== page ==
Berries are rich in vitamin C. This vitamin contributes to the immune system's normal functioning and may benefit people at high risk of colds due to frequent exposure — for example, children who attend group childcare during the winter.
Interestingly, a 2013 review of 29 randomised trials with more than 11,000 participants showed that among highly active people (such as marathon runners, skiers, and Army troops doing heavy exercise in subarctic conditions) taking at least 200 mg of vitamin C every day appeared to cut the risk of getting a cold in half.
For the general population, taking daily vitamin C did not reduce the risk of getting a cold, but taking at least 200mg of vitamin C per day did appear to reduce the duration of cold symptoms by an average of 8 per cent in adults and 14 per cent in children, translating to about one less day of illness.
Berries are great added to salads.
To save on waste, berries past their best before date can also be frozen and used to make smoothies or fruit compotes, served with yoghurt or ice cream.
Shiitake mushrooms have traditionally been known as the 'medicinal' mushroom in many Asian countries for their perceived health benefits.
Research has suggested that these mushrooms' compounds may help stimulate the immune system. This is thanks to beta-glucans, which are naturally occurring polysaccharides in a plant's cell walls, such as mushrooms and seaweed.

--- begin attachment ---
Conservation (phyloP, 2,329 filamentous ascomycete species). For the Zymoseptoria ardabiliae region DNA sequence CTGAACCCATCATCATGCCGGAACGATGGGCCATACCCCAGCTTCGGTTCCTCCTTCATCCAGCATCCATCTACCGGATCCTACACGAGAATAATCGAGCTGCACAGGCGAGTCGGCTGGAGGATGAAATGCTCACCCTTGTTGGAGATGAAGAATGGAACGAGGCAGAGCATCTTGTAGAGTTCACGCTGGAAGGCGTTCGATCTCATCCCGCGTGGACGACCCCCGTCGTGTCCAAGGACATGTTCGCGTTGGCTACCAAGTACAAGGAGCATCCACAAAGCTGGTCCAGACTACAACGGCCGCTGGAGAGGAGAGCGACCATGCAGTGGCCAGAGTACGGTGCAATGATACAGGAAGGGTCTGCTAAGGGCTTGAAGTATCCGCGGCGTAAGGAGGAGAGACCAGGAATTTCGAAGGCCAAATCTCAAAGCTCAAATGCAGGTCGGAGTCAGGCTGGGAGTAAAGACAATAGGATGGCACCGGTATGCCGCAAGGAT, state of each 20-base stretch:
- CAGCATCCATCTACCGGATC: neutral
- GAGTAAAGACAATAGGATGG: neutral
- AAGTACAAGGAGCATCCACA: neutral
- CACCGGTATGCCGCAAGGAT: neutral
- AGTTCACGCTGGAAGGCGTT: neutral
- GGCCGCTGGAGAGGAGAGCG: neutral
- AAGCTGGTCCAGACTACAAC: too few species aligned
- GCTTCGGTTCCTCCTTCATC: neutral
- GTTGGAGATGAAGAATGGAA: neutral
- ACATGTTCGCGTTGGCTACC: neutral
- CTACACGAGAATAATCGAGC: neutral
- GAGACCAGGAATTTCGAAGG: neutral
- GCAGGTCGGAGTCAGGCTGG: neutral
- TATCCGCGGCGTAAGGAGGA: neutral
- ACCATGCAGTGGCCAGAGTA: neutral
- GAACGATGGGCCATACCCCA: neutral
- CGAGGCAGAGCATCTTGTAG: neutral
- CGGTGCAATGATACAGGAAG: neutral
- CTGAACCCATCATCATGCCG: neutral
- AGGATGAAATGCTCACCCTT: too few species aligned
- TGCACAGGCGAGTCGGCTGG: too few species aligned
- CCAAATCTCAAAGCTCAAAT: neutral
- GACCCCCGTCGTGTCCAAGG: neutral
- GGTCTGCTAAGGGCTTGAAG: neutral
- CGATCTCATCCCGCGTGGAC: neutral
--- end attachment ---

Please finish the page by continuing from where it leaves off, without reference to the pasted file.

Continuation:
Studies show that they can modulate the immune system and increase its defences by activating the complement system (which helps the ability of antibodies to clear pathogens from the body) by enhancing the function of macrophages and natural killer cells – two immune cells that fight foreign bodies.
The active ingredient Shiitake mushrooms is Lentinan, a beta-glucan unique to this variety of mushrooms. Lentinan has been shown to stimulate the activity of white blood cells, increase the production of interferon (a natural antiviral agent) and increase the activity of antioxidant enzymes.
Mushrooms can be used in many dishes and are a good substitute for meat when finely chopped and used to make burgers or sauces such as Bolognese. Add lentils to add protein and fibre.
Shiitake mushrooms can be bought dried (which work great as stock) and fresh, which can be added to many dishes, including stir-fries, risottos, casseroles, or simply sautéed and served on top of toast.